My First Digital Conference Was Not Terrible

Over the weekend, I attended my first virtual conference, and it was not as terrible as I thought. It had nothing to do with the technology industry but was related to the sport of Tennis, which is a world I’m deeply connected to. I am a member of the professional teaching network called the USPTA, and over the weekend, they held their annual national conference where coaches from all around the world get together to learn, collaborate, and connect. When they first started promoting the event and the virtual forum, I was skeptical it would present anywhere near the same experience. But after attending and using their virtual platform, in many ways, I found this to be superior to attending this conference in person.

Here is the image of the lobby where you select where you want to go. Many of may note the video game feel of this if you have played any kind of first-person adventure type game. That is what it reminded me of, at least.

The lobby is clearly broken out into the main sections you care about. The Lounge was a series of chat rooms, more on that shortly, the exhibit hall where you could go talk to vendors/sponsors and see their new products or services, and the auditorium where all keynotes were happening. Let’s start with the keynotes.

First off, sitting in a gigantic auditorium looking at a speaker from a distance on stage has never been something I enjoyed. The benefits of a virtual keynote for a session like this were two-fold. First, I felt it was easier to digest the content and take relevant notes. The video of the speaker was high quality, their screen sharing for drill or other demos was much easier to see on my monitor up close, and I personally felt it was more interactive on their part. Basically, acquiring information was much easier. Secondly, and this may be the one thing that this format excels at, was the interactivity. The whole video element of the conference was done over Zoom, so the chat was live while the speaker was speaking. I was able to engage with other participants who shared complimentary ideas, tips, etc., and then at the end, the speaker was able to answer specific questions. What I had not realized was lost in the QA of in person is how you don’t generally get to hear a speaker answer the questions of those who line up after to talk to them. Many of the participants asked great questions, I was genuinely interested to know the answer to, and if this was in person, I would not have been able to hear the speaker’s answer.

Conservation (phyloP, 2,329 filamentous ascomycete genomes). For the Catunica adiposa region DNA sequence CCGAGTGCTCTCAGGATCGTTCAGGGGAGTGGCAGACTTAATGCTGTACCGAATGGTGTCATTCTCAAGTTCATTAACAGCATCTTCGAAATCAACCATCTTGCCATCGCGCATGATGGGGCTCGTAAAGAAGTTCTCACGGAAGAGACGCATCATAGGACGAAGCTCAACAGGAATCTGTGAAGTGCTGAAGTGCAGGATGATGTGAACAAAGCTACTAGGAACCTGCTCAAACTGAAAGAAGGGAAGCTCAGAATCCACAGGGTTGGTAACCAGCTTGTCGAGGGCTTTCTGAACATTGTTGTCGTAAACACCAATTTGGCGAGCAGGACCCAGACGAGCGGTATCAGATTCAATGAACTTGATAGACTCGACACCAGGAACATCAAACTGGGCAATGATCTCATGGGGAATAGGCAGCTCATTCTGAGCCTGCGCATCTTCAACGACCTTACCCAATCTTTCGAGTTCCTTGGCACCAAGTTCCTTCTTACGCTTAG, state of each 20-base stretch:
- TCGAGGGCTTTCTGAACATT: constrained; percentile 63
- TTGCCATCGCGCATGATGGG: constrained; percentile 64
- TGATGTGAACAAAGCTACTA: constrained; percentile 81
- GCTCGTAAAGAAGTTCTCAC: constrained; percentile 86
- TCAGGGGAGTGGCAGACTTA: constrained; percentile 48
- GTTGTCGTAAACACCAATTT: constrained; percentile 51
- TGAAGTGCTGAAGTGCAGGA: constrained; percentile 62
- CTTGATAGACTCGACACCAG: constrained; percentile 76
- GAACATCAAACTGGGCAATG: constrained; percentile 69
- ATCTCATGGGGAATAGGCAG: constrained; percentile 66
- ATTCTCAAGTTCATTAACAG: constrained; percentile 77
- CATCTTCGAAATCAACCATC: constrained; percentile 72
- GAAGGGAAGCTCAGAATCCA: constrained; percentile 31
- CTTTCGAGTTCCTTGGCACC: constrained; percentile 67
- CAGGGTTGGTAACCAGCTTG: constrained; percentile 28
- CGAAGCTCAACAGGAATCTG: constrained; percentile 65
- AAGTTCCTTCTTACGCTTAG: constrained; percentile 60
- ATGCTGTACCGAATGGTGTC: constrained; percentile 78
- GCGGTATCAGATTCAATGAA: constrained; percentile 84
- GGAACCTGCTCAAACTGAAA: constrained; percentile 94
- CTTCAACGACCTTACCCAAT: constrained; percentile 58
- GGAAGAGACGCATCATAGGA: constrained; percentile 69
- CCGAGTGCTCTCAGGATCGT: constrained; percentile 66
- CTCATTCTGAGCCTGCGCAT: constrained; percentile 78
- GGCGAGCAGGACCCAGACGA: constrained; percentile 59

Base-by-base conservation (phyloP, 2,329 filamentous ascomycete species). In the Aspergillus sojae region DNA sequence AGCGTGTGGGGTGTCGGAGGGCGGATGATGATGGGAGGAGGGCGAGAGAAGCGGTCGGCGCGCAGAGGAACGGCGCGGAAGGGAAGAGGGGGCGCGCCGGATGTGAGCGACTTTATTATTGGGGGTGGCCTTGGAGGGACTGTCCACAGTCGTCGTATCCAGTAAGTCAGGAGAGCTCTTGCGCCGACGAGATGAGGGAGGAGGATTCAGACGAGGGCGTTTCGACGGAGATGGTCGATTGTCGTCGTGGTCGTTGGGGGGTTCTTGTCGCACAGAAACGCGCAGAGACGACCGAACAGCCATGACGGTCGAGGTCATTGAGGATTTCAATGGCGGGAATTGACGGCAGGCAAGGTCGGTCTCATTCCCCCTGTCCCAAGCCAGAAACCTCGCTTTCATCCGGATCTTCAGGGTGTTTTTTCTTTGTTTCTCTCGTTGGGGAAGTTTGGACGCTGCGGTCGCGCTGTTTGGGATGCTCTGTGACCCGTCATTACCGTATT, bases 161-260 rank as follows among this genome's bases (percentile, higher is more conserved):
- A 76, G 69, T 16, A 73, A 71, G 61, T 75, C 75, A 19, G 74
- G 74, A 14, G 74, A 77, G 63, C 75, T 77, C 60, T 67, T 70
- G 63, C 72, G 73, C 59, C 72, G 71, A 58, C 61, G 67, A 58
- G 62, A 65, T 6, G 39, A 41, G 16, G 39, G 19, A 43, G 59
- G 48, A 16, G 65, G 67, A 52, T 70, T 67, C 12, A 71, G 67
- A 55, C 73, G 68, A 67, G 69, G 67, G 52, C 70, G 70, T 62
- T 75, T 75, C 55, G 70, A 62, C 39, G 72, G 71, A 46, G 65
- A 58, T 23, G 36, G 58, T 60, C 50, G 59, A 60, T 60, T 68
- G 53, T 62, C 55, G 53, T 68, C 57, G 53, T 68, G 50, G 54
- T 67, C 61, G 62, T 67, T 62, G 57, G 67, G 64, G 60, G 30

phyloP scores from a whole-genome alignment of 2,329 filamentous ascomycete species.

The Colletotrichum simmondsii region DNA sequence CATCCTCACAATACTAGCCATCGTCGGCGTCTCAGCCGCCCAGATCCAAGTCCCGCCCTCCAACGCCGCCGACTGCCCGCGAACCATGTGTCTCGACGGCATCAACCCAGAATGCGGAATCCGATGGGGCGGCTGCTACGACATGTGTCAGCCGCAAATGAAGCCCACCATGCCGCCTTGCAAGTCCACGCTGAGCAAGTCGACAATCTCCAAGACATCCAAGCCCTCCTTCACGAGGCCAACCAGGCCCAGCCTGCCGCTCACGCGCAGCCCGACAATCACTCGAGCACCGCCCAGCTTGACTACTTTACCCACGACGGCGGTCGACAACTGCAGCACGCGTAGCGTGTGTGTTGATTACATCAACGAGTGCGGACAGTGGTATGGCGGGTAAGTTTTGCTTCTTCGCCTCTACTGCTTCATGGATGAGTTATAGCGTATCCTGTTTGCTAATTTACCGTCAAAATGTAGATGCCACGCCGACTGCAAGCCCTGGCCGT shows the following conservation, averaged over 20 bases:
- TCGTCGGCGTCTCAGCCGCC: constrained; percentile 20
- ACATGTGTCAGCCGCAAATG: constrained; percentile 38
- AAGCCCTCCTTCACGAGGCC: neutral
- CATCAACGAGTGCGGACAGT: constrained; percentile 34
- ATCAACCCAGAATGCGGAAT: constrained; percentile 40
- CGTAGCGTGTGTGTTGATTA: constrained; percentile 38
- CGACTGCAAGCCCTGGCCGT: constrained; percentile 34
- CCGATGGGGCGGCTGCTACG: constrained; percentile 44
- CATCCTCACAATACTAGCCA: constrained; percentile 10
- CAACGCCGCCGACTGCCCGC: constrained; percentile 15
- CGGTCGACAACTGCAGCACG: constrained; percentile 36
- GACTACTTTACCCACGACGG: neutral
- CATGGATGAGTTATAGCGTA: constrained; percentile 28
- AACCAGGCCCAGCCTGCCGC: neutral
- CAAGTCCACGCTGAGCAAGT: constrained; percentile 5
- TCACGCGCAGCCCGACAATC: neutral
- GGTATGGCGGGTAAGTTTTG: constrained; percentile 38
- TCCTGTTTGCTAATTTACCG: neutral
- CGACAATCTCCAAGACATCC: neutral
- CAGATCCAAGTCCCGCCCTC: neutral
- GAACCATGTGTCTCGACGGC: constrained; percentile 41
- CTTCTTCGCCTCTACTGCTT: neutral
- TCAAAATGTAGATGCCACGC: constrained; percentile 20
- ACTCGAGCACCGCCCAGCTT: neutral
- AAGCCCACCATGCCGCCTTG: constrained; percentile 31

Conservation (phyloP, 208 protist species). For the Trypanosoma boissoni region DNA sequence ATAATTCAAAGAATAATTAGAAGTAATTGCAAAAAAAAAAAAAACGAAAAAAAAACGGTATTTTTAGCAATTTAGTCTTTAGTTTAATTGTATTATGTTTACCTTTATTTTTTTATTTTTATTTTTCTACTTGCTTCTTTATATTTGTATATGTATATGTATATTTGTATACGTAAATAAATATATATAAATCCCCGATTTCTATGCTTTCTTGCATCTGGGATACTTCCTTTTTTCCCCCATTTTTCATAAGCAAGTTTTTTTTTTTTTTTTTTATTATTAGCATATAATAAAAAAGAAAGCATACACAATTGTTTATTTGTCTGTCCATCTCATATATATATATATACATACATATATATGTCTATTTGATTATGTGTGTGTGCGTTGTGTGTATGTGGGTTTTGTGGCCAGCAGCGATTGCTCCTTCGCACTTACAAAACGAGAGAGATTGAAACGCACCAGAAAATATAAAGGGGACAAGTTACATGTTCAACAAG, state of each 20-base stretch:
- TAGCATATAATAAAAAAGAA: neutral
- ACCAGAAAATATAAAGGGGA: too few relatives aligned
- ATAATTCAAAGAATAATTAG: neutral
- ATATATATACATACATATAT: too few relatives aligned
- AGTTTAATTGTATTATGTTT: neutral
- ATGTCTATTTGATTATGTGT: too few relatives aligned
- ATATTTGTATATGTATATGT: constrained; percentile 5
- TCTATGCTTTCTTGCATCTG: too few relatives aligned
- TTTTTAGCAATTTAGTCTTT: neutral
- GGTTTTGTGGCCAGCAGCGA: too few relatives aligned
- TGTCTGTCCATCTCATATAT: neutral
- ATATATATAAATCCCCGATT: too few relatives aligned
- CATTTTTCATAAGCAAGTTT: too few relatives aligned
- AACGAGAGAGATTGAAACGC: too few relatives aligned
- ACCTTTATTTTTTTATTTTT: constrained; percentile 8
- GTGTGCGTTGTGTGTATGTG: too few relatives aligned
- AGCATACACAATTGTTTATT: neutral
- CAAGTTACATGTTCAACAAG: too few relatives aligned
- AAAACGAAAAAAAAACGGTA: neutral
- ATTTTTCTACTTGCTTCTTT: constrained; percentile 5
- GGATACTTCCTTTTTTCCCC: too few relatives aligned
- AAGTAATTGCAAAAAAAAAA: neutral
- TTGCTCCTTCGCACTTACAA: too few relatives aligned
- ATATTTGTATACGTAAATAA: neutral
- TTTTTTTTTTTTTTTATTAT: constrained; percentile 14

The speaker’s willingness to stick around and answer questions, then be willing to be around in the lounge for 1:1 interaction, was incredibly helpful and not the kind of thing you normally get at in-person conferences. Usually, these speakers have to leave quickly or don’t stick around, but because they were virtual, I felt it was easier for them to stay present. My best example with this is a coach named Craig O’Shaughnessy, who was on the coaching staff of current world #1 Novak Djokovic and is now the lead statistician for the ATP World Tour. He loves data and stats as much as I do, and he analyzes the vast majority of data from professional tennis matches. I was able to get some 1:1 time with him even though he was simultaneously pressed for time, analyzing the data from Novak’s win in Rome in advance of the French Open. Maybe I could have still snuck time in with him if I was there in person, but the format of being relaxed, on video, and his ability to jump from our time back into his workflow leaves me doubt. The last point here, all the conference keynotes stayed online and demand, and being able to go watch key sessions again is extremely useful. I wish more conferences did this as well.